Achieving gender equality is vital to achieving sustainable, productive and climate-resilient food systems, says Nicoline de Haan, the acting coordinator of the CGIAR GENDER platform.
Below, in answer to the request for news of people’s ‘aha’ moments regarding their understanding of the central importance of gender in agricultural development, are four such stories from ILRI staff.
Just in time to add fuel to the fire of the current meat, milk and diet wars being waged in scholarly and lay media alike comes the latest issue (Oct 2019) of the scientific journal ‘Animal Frontiers’ on ‘Foods of animal origin: A prescription for global health’, with the term ‘health’, here, covering both human and environmental health. What it offers is a clear-headed, evidenced based, balanced look at the facts as we know them, and the facts that we need.
A ‘Twitter Moment’ distilling Twitter posts about an ILRI opinion piece in the Financial Times on the place of ‘alt-meats’ in low- and middle-income countries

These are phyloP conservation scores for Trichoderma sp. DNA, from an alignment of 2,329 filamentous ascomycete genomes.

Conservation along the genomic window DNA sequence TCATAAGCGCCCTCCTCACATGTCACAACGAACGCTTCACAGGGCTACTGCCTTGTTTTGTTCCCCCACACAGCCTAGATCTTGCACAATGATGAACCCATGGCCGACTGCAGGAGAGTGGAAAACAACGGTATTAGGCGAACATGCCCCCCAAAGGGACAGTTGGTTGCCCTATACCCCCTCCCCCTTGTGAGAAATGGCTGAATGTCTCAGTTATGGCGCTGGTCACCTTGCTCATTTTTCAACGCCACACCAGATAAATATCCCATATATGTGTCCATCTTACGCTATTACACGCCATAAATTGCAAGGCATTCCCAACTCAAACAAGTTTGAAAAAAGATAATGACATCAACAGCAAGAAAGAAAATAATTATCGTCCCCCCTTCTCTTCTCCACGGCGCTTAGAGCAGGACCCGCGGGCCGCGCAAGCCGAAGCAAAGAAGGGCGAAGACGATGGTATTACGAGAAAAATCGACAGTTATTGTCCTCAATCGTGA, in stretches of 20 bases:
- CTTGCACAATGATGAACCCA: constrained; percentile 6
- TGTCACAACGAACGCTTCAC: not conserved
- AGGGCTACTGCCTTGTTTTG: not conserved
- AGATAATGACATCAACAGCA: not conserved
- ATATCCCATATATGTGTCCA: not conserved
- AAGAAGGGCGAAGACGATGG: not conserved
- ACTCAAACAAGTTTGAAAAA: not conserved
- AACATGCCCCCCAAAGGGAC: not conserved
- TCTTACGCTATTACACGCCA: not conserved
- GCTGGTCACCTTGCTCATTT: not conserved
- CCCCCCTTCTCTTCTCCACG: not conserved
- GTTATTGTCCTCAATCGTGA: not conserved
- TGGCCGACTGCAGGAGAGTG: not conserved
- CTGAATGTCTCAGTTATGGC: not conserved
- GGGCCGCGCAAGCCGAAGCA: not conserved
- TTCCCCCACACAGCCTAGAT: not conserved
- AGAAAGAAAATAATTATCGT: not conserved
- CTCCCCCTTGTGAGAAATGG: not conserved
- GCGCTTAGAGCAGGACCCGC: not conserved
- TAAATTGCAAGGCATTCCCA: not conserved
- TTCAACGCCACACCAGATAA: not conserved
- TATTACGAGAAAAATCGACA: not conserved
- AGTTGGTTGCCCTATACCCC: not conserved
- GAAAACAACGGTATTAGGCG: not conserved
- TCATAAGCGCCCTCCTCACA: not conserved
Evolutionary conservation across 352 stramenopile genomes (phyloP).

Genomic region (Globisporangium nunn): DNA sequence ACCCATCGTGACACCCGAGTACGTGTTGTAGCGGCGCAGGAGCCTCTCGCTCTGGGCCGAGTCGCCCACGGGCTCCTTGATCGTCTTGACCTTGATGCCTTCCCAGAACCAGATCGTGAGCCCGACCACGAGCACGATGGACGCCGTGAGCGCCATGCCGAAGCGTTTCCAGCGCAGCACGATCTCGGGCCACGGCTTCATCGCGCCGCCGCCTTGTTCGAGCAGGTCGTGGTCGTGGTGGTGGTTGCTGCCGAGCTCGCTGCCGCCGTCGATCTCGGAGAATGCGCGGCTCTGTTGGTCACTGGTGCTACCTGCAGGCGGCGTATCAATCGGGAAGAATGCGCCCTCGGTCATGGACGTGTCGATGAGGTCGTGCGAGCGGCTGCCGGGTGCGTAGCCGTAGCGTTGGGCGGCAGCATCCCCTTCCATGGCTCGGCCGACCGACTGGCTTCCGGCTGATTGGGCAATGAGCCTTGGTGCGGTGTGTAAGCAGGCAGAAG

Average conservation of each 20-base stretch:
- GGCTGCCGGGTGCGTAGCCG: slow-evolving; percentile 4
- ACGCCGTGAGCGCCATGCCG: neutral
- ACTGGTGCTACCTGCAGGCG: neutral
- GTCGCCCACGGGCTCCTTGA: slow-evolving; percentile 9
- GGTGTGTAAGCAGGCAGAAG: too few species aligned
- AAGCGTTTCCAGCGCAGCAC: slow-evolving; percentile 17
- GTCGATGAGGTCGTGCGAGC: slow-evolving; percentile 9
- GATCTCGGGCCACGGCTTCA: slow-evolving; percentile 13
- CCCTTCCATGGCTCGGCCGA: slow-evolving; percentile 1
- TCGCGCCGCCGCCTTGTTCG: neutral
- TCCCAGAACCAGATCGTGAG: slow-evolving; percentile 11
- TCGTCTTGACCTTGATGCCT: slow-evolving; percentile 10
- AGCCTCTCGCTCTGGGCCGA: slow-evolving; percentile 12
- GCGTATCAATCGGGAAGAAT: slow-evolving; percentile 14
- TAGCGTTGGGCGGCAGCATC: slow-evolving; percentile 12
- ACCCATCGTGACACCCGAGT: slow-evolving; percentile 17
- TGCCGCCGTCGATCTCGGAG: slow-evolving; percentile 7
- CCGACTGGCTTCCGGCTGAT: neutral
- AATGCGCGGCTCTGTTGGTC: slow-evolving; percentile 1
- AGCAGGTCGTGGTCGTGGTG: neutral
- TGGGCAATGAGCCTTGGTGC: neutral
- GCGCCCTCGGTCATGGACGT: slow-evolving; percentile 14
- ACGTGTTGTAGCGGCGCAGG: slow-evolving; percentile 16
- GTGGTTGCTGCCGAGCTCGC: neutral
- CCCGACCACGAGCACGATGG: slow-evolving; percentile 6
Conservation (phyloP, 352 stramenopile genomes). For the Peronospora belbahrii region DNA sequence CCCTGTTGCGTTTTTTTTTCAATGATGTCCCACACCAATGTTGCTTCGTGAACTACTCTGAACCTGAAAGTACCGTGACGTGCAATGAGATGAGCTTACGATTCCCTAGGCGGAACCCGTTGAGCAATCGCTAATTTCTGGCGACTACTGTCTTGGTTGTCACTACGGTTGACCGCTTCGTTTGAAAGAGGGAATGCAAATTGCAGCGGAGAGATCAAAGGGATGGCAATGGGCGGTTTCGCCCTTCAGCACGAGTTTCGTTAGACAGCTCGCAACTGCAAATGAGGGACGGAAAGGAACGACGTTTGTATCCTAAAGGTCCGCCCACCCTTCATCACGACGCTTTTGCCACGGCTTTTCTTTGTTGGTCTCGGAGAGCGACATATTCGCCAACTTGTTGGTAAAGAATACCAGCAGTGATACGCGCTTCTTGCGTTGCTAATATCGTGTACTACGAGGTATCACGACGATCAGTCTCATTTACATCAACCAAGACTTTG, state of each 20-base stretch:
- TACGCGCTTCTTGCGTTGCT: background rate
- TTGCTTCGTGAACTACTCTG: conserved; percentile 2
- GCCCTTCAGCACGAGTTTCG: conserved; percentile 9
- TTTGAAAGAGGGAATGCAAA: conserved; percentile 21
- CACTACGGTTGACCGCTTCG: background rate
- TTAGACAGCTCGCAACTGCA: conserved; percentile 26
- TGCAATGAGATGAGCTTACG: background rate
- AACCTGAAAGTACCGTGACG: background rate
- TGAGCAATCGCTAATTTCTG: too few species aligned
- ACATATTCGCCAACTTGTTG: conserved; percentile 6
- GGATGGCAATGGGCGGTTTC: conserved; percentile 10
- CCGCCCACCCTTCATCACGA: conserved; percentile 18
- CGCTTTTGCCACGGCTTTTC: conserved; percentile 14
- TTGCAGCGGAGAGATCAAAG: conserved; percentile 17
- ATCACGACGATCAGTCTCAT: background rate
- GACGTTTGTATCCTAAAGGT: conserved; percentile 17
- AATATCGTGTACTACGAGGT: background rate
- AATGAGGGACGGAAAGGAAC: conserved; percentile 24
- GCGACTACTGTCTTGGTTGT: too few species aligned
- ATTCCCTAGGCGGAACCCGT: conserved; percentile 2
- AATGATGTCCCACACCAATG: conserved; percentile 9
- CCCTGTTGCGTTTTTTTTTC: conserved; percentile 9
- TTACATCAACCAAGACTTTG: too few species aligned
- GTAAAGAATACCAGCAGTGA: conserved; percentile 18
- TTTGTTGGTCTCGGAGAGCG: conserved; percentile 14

Rather than trying to replace all of the world’s meat, milk and eggs with alternatives, we should be improving husbandry systems and protecting these living assets for the most vulnerable.
Don’t miss these two superb and VERY short videos describe how new ideas in animal husbandry are transforming Ethiopian incomes, animal pastures and livestock livelihoods.
The especially rich and clearly written results of a livestock-gender-nutrition study in Tanzania deserve wide attention.
The ‘Bihar Livestock Master Plan’, launched earlier this year, describes public and private investments that can significantly grow and sustain and modernize the livestock sector in this state.
A new paper, published this month in Global Food Security and led by scientists at ILRI, confirms a wealth of similar evidence showing that, with sufficient and targeted investments in their livestock sectors, low- and middle-income countries can achieve both better nutrition and incomes for the poor and greatly reduced greenhouse gas emission and agricultural water use.
The following remarks, published last week by Devex during the fourth meeting of the United Nations Environment Assembly, were made by Andrew Tuimur, chief administrative secretary at the Kenya Ministry of Agriculture, Livestock, Fisheries and Irrigation and a member of the ILRI Board of Trustees.